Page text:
- He's back healthy now, T.J. Yeldon says, but when Alabama lost to Ohio State in the Allstate Sugar Bowl, he was closer to 60 percent. "Yeah, it was really hard," he said. "I was limited, so I wasn't really doing too much. It hurt pretty bad."
- He's a dual-threat quarterback who ran a pro-style system at Alabama. So where does Blake Sims think he'll fit best in the NFL?
- Size remains the biggest knock on former Missouri star defensive end Shane Ray. But as Mike Mayock said, "I think he's got the best first step I've seen."
If only everyone's insurance was this helpful ...
OT Cedric Ogbuehi said insurance policy A&M got him will pay him the difference between his projected draft status last year and this year.— Charean Williams (@NFLCharean) February 19, 2015
Kouandjio more than held his own that week against the top player in the country, but there was no doubt Clowney was on another level. Clowney went on to have an incredible career at South Carolina, and who could forget the devastating hit he laid on Michigan running back Vincent Smith in the Outback Bowl?
2. Quarterback Tim Tebow (No. 2), with his unusual throwing mechanics and bruising style of play, had his doubters coming out of high school. Tebow, however, went on to have one of the most prolific careers in the history of college football by winning two national championships, two SEC championships and a Heisman Trophy.
To sum up Tebow's leadership ability and team-first mentality, I recall watching Tebow's high school team, Nease, play in the Florida state championship game against Armwood High School. Armwood had the ball and was driving for what would have been the go-ahead touchdown and a defensive lineman for Nease had to leave the game because of an injury. Tebow races out to the field and lines up at nose tackle. Though he didn't make the play, Nease won, and it displayed what kind of person he was. He was willing to do whatever it took to help his team win, and that's how he played throughout his college career.
3. Running back Derrick Henry's (No. 202) high school team, Yulee, didn't play in a very strong division in Florida, so the ridiculous stats (11,182 rushing yards and 153 rushing TDs) Henry put up in his high school career seemed to be somewhat inflated.
Henry's senior season, I had a chance to watch Yulee take on Belle Glade Glades Day School, which had Kelvin Taylor (No. 174), another five-star running back. I assumed that because of Henry's size (6-foot-4, 235 pounds) he would likely move to another position on the next level. But after watching him play in person and seeing how athletic and nimble he was, Henry convinced me he had the tools to be a top running back. Watching both running backs rush for more than 200 yards on the night and seeing two future stars at their brightest was one of the most memorable games I've ever had a chance to cover.
We know you want to know all about the NFL scouting combine, and we've got you covered.
- To get you started, here's a cheat sheet we put together a few weeks back with all former SEC players at the combine this week.
- And here are three notable combine snubs from the SEC. To add to that list, it would have been nice to see Auburn's Corey Grant, if for nothing other than to see him run the 40-yard dash. I mean, how can we forget this video of his 4.2-second sprint?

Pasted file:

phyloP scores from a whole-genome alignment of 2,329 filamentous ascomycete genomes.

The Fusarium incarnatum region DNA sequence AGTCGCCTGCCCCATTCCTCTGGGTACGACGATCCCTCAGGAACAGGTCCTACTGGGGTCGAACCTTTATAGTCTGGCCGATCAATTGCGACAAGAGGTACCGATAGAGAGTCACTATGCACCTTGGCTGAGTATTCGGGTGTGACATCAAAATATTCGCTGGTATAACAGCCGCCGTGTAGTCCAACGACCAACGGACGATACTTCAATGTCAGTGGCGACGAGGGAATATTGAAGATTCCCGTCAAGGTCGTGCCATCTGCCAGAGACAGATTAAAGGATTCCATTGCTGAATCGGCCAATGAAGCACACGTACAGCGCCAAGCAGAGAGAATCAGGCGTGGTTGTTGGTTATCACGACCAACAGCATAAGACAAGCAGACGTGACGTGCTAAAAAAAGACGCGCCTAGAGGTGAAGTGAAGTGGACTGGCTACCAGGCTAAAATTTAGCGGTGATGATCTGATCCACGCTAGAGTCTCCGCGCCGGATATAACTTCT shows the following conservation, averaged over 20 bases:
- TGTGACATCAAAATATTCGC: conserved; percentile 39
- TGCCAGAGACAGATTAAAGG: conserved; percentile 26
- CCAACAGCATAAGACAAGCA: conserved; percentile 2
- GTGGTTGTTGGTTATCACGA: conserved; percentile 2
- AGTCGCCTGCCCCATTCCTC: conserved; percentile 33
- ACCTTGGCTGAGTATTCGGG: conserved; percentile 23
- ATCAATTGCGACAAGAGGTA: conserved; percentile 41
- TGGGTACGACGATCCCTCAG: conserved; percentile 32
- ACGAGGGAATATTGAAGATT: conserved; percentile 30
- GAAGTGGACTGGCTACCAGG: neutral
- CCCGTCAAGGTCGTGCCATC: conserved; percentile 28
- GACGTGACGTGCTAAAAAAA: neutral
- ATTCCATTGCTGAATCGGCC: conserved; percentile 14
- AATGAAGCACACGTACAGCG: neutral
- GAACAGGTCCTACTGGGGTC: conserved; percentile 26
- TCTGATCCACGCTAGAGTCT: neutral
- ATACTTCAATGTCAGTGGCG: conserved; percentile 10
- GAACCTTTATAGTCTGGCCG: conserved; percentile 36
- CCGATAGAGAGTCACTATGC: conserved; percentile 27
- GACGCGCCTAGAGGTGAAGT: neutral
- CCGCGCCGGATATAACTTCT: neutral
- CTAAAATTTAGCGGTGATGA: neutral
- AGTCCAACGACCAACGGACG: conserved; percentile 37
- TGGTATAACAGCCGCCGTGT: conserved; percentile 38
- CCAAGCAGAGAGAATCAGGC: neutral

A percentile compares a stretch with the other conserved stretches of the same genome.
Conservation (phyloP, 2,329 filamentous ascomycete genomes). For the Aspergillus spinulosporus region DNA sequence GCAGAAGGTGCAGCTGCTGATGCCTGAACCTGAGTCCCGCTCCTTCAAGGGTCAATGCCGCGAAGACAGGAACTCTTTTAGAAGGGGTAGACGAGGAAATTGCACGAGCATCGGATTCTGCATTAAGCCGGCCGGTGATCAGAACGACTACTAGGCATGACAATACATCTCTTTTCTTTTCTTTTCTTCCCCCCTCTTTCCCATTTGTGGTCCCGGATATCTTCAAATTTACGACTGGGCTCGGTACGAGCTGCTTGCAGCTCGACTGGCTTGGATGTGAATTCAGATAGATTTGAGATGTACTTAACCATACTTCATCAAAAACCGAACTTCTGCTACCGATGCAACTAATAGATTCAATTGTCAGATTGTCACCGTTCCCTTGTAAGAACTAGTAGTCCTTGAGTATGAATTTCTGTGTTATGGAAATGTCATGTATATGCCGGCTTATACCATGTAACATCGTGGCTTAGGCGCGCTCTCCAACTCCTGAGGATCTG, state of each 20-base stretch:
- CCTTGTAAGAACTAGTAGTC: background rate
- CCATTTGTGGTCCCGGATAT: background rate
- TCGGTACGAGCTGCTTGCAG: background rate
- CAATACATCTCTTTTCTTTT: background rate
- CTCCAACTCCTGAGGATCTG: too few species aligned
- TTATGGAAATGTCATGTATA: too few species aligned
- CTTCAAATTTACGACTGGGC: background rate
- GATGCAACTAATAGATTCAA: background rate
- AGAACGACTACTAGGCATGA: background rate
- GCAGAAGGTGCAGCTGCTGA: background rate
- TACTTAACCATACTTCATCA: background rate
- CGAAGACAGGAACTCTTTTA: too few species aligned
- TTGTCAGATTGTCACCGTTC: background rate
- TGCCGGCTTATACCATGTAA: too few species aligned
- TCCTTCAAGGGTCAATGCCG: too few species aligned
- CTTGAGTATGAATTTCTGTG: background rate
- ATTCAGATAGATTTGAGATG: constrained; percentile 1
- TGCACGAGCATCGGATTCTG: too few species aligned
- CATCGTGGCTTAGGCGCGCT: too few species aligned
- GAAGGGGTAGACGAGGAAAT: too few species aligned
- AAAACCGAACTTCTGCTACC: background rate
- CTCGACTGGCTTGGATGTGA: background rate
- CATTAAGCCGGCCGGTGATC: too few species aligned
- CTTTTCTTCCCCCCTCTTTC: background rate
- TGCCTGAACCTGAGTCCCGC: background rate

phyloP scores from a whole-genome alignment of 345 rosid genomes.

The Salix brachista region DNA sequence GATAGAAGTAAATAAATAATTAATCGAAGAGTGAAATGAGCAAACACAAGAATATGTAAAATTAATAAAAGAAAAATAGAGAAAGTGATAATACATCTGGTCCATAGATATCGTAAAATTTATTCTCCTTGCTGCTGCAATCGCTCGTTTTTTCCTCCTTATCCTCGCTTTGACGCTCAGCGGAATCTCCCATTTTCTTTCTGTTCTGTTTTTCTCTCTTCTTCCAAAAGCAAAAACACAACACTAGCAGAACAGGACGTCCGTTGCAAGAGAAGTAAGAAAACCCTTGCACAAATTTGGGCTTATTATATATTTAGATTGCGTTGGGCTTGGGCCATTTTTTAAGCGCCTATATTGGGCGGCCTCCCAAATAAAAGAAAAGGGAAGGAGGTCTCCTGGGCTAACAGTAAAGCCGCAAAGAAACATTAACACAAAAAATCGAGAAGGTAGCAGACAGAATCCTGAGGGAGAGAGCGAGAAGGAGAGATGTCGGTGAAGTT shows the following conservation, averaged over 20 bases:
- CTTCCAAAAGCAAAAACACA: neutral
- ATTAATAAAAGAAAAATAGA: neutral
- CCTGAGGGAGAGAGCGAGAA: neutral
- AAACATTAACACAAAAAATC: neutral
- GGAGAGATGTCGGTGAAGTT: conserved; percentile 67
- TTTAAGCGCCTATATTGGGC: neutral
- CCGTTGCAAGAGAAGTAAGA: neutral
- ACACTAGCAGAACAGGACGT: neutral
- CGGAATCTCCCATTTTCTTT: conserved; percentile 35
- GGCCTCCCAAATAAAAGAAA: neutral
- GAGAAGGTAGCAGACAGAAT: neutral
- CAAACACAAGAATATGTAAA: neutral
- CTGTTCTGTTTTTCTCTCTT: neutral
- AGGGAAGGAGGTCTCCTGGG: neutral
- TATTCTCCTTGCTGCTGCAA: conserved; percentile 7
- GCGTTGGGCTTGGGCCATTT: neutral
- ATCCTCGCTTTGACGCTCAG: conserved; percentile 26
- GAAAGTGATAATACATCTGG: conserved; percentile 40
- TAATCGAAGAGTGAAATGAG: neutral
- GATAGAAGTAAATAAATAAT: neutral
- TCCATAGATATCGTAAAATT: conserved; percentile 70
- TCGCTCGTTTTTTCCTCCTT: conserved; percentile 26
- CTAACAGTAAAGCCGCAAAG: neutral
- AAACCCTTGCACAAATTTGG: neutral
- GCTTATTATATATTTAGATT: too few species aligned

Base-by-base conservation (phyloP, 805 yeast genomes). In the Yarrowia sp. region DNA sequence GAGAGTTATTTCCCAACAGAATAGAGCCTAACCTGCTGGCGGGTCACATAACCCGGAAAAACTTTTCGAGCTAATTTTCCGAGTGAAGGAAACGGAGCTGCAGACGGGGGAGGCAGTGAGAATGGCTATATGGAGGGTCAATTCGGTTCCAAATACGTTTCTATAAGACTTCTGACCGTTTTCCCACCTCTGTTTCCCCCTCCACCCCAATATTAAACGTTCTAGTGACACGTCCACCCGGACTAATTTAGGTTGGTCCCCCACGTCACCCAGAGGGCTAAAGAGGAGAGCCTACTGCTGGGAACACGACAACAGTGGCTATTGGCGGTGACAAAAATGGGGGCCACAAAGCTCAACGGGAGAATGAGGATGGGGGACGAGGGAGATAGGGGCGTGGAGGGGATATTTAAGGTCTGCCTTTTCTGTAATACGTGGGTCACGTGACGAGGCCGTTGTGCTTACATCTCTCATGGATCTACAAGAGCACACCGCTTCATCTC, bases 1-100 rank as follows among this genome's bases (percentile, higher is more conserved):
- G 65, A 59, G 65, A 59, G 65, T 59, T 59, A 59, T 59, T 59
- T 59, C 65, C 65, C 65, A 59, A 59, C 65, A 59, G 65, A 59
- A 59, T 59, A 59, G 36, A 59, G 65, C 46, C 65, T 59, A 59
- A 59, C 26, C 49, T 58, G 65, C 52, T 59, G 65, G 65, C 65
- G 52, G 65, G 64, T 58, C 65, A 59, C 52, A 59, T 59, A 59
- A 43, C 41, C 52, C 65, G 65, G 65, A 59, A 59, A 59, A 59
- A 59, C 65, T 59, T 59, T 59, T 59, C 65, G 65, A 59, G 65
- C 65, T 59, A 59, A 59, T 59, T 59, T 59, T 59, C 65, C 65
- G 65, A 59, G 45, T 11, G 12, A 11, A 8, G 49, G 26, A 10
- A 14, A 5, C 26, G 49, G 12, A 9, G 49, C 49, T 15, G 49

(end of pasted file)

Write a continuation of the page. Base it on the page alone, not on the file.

- Alabama offensive tackle Austin Shepherd was happy to work with a nutritionist and lose weight before the combine. However, he wasn't altogether pleased to find out that his flight was cancelled and his luggage was lost in the course of getting to Indianapolis.
- It looks as if Auburn's Nick Marshall will be hedging his bets at the combine. Rather than commit fully to becoming a defensive back at the next level, he has decided to take part in drills with both the DBs and the quarterbacks.
- Kentucky defensive end Bud Dupree could raise some eyebrows at the combine, writes NFL.com's Chase Goodbread. He calls Dupree the best "pure athlete" to come out of the program since Randall Cobb.
- South Carolina's Mike Davis left school early, but this certainly isn't the draft for second-tier running backs. As Josh Kendall points out, there's also the likes of Ameer Abdullah, Tevin Coleman, Melvin Gordon, Todd Gurley and T.J. Yeldon to contend with.
- It's a daunting thing, taking the next step in a career in the NFL, but La'el Collins says that, "Everything we do at LSU prepares you for this."
One of these things is not like the other ...
Combine over/under 40-time odds: Marcus Mariota - 4.51; Jameis Winston- 4.82 & Rich Eisen -6.05, per Bovada.— Bruce Feldman (@BruceFeldmanCFB) February 18, 2015
BRADENTON, Fla. -- IMG Academy will undoubtedly have one of the most talented football teams in the country in 2015, including defensive end Shavar Manuel. The nation's No. 2-ranked prospect in the 2016 ESPN Junior 300 has more than 40 scholarship offers to date, including the likes of Alabama, Auburn, Florida, Florida State and Miami (Fla.).
On Monday, the 6-foot-4, 275-pound former Tampa Blake High star provided RecruitingNation with the latest on his recruitment.
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Tessitore assesses candidates in SEC West